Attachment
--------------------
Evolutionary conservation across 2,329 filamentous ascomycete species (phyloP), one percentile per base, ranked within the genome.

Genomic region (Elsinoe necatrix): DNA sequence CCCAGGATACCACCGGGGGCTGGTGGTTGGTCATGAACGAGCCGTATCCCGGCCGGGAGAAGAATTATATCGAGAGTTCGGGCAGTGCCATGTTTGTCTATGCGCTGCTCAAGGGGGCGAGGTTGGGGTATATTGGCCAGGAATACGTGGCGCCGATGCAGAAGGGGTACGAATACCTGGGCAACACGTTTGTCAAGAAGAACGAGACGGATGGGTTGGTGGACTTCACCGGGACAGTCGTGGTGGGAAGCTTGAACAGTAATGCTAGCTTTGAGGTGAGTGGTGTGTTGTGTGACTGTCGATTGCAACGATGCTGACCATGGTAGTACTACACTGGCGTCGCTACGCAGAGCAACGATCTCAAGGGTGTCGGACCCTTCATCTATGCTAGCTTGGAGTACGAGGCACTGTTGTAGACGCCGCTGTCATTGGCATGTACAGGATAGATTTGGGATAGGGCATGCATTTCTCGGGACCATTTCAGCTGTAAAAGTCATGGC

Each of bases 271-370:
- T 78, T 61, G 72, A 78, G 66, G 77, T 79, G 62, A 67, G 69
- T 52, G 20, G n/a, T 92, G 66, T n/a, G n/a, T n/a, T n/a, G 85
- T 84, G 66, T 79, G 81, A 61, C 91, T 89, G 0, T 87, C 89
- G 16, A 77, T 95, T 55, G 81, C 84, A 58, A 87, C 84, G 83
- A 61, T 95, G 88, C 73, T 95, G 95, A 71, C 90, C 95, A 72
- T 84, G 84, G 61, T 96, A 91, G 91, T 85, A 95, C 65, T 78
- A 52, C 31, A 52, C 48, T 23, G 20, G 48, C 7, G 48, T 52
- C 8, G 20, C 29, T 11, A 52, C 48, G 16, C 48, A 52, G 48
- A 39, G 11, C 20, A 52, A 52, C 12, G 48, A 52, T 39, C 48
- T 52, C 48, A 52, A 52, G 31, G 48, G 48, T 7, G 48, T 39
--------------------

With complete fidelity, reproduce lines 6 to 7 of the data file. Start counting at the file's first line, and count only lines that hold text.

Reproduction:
- T 84, G 66, T 79, G 81, A 61, C 91, T 89, G 0, T 87, C 89
- G 16, A 77, T 95, T 55, G 81, C 84, A 58, A 87, C 84, G 83